It could be mawkish, but Sting carries it off through his evident sincerity and, primarily, its haunting melody, pulled in part from Prokofiev. It is a potent start to the veteran star’s six-night London Palladium residency as part of a Covid-delayed world tour he is simply billing as My Songs.
Sting has always been a divisive figure. Ever since his faux-punk days in the Police he has been a consummate musical craftsman, cleverly weaving trace elements of rock, jazz, reggae and global music styles into punchy pop tunes. The problem? It is all too evident how good he knows he is.
The slickness with which Sting dispenses Police heavyweights Message in a Bottle and Every Little Thing She Does is Magic early in the set topples so easily into smugness. He is prone to distilling these sharp-edged songs, with hooks to hang your hat on, into freeform jazz.
New songs If It’s Love and Rushing Water, from his lockdown album The Bridge, are exquisitely honed exercises in classy, adult rock that long for us to take them as seriously as they take themselves. Sting sporadically glances up from between his cheekbones, to check we appreciate how clever he is being.
There is noodling aplenty. The sprung rhythms of Walking on the Moon segue into Bob Marley’s Get Up Stand Up and Sting looks very, very white. Roxanne remains a masterclass in sublime pop alchemy but cannot emerge unscathed from a bout of sub-Cleo Laine scat-singing.
The sleek menace of Every Breath You Take still resonates 40 years on and, as a composer of infectious pop nuggets, Sting is near-peerless. But you leave the Palladium knowing that if he could eat himself, he would.
(c) The Guardian by Ian Gittens
Sting review: hits and a few misses as he jazzes up his classics...
He may be 70, but Sting appeared ridiculously young and glowingly healthy at the opening of his six-night Palladium residency. Sporting leather trousers and a bleach-blond buzz-cut, the black-clad ex-Policeman seemed to be modelling his look on Rob Halford of Judas Priest, though sadly without the operatic melodrama and homoerotic innuendo.
An arena-sized show squeezed into a West End theatre, this hit-packed performance felt like a Pilates masterclass in polished pop-rock slickness.
Before firing up his full band, the Geordie superstar began in sombre mode with an acoustic rendition of his 1985 Cold War empathy anthem Russians, accompanied by the Ukrainian cellist Yaroslava Trofymchuk. Released as a single last month to benefit Ukrainian charities, revisiting this song was a well-meaning gesture of atonement from a man who once played private gigs for Russian oligarchs, albeit slightly tainted by Sting clumsily calling the war-ravaged nation “the Ukraine”, a Soviet-era affectation intended to diminish it from sovereign state to colonial territory.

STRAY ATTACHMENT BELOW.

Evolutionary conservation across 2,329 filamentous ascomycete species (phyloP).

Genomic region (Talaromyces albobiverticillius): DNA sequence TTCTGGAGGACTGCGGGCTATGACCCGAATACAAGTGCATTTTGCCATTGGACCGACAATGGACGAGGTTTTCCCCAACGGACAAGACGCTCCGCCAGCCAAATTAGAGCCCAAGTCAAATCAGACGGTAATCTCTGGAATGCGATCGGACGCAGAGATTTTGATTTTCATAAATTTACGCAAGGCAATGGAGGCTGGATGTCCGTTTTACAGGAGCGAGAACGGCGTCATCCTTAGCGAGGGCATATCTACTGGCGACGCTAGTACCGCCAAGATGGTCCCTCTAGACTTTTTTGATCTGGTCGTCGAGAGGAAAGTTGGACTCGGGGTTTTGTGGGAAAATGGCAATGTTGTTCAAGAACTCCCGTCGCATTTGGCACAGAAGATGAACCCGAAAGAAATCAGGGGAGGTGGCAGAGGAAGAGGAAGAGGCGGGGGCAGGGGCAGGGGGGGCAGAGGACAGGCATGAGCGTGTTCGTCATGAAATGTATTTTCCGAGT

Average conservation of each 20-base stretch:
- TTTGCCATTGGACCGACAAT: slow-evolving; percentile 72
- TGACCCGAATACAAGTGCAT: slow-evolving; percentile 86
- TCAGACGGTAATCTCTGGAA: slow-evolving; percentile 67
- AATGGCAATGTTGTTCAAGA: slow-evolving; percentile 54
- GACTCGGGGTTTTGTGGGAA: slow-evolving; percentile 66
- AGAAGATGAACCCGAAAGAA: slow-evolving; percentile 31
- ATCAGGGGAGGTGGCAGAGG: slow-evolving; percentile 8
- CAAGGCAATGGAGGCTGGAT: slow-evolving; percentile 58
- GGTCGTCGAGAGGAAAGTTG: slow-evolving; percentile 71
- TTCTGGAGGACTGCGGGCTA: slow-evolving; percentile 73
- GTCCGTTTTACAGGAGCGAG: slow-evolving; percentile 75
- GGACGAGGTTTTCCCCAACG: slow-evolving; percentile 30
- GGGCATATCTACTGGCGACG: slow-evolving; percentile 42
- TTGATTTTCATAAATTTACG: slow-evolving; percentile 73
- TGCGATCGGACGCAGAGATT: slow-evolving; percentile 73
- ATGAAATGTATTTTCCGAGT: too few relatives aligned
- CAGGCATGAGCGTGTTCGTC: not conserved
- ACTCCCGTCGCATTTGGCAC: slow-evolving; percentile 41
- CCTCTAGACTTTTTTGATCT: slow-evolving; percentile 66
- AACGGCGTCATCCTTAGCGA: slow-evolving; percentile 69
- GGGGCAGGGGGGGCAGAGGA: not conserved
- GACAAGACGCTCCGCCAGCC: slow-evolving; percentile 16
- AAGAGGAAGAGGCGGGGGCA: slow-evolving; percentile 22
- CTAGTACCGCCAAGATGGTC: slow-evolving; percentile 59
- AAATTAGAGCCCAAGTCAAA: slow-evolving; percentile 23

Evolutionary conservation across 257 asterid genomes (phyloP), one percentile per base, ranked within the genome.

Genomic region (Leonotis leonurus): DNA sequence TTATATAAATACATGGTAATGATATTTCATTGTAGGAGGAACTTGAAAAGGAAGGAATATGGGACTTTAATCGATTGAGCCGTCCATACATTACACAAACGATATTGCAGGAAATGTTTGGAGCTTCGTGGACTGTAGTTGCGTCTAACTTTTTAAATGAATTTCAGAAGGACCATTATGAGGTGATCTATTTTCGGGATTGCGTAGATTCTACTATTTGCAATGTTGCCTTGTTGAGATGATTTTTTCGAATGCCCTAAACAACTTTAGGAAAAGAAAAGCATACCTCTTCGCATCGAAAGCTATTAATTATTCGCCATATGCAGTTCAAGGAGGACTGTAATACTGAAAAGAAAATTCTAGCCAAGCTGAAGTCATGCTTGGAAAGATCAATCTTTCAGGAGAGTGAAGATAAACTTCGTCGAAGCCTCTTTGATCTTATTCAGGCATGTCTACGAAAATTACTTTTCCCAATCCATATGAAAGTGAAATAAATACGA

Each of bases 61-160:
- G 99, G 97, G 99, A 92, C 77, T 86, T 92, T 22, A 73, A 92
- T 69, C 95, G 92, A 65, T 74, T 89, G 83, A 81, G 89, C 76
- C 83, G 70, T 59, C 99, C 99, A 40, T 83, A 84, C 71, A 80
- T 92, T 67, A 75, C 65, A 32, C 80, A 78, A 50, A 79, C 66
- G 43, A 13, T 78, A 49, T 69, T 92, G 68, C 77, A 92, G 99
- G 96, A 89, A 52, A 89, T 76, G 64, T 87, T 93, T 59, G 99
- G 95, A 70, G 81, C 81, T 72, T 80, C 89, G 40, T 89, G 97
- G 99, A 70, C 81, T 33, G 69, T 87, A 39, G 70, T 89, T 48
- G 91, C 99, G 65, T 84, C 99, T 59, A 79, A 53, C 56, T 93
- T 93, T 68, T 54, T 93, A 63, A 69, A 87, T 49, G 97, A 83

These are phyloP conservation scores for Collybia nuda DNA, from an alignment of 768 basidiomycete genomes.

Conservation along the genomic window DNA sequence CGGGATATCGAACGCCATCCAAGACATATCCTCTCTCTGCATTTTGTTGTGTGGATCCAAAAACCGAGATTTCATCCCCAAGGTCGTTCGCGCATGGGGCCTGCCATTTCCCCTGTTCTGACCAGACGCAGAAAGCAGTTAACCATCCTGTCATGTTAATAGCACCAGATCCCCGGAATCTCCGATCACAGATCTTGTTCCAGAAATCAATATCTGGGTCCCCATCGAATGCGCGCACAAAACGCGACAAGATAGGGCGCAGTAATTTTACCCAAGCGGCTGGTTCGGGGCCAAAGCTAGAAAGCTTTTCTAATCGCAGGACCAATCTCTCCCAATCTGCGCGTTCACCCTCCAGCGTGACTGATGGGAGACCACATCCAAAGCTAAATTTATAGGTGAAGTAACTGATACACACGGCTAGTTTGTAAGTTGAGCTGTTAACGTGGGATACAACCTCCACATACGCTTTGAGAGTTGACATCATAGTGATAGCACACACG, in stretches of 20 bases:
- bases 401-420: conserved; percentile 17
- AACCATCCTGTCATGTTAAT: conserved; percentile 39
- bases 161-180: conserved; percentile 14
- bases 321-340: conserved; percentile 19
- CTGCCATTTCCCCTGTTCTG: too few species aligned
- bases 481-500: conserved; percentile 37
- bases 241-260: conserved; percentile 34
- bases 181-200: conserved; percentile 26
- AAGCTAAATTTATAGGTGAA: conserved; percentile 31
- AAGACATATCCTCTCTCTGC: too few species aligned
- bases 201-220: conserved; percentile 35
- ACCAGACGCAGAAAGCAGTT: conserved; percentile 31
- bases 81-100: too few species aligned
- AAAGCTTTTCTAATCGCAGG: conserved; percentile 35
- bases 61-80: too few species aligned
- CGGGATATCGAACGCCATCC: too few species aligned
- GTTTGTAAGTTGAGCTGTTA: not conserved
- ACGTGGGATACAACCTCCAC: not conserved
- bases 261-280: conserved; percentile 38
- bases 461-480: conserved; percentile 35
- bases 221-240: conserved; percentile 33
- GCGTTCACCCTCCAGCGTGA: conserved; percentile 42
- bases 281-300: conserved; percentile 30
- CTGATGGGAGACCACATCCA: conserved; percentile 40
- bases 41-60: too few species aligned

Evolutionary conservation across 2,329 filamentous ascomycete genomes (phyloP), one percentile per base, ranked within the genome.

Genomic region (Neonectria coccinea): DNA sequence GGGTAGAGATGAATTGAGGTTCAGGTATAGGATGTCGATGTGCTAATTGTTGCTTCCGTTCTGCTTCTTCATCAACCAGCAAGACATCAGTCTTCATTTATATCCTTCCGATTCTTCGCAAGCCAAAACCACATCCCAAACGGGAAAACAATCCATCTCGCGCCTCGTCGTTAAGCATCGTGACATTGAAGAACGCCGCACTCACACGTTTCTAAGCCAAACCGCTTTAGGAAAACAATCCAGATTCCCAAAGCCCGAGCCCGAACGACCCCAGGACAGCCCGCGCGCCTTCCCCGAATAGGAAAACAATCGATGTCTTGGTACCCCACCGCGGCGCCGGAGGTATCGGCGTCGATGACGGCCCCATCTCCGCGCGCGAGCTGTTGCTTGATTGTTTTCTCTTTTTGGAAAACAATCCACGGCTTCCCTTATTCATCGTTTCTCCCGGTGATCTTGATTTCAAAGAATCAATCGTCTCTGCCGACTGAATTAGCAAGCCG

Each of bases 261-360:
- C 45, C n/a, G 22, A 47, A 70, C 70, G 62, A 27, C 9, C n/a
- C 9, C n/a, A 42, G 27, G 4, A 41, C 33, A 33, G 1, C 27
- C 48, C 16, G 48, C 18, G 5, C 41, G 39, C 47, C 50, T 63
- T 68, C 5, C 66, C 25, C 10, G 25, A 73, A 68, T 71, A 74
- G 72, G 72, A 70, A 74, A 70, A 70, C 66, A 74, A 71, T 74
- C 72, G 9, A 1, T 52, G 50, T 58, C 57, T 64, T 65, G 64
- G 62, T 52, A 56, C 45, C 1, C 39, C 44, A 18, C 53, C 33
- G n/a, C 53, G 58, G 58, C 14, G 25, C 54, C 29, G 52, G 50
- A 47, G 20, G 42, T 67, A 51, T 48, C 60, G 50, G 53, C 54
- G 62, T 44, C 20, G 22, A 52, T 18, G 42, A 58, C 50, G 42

Perhaps giving over his huge Wiltshire mansion (“more like a castle”, he smirked during this show) to war refugees would have been a more convincing show of solidarity.
Postponed by the pandemic, these Palladium shows were originally scheduled for 2020 to promote Sting’s 2019 album My Songs, which features reworked arrangements of his greatest hits.
Some of these jazz-heavy makeovers survived the transition from studio to stage, but too many felt cluttered and ungainly. Once spry and supple, Englishman in New York was hobbled by over-fussy noodling and clobbering drums, while the vintage Police hits Walking on the Moon and So Lonely dissolved into lumpen Bob Marley cover versions midway through, complete with faux-Jamaican vocal mannerisms that bordered on audio blackface at times.
Sting even managed to sabotage the mighty Roxanne, sapping its gloriously wonky reggae-punk energy with pointless scat-jazz babbling. These songs were not broken, but he fixed them anyway.
But for all his lapses into toe-curling smugness and twiddly self-indulgence, Sting remains an undeniably skilled performer with a gold-plated back catalogue.
Among the highlights of this set were Shape of My Heart, featuring magnificent guest vocals from the backing singer James Eugene Roston III, a roaringly dramatic Desert Rose, which fizzed with feverish North African rhythms, and a reliably moody rendition of the evergreen Police classic Every Breath You Take.
Even after decades in the spotlight, Sting can be his own worst enemy at times, but this was still an impressively rich and sporadically excellent show.
(c) The Times by Stephen Dalton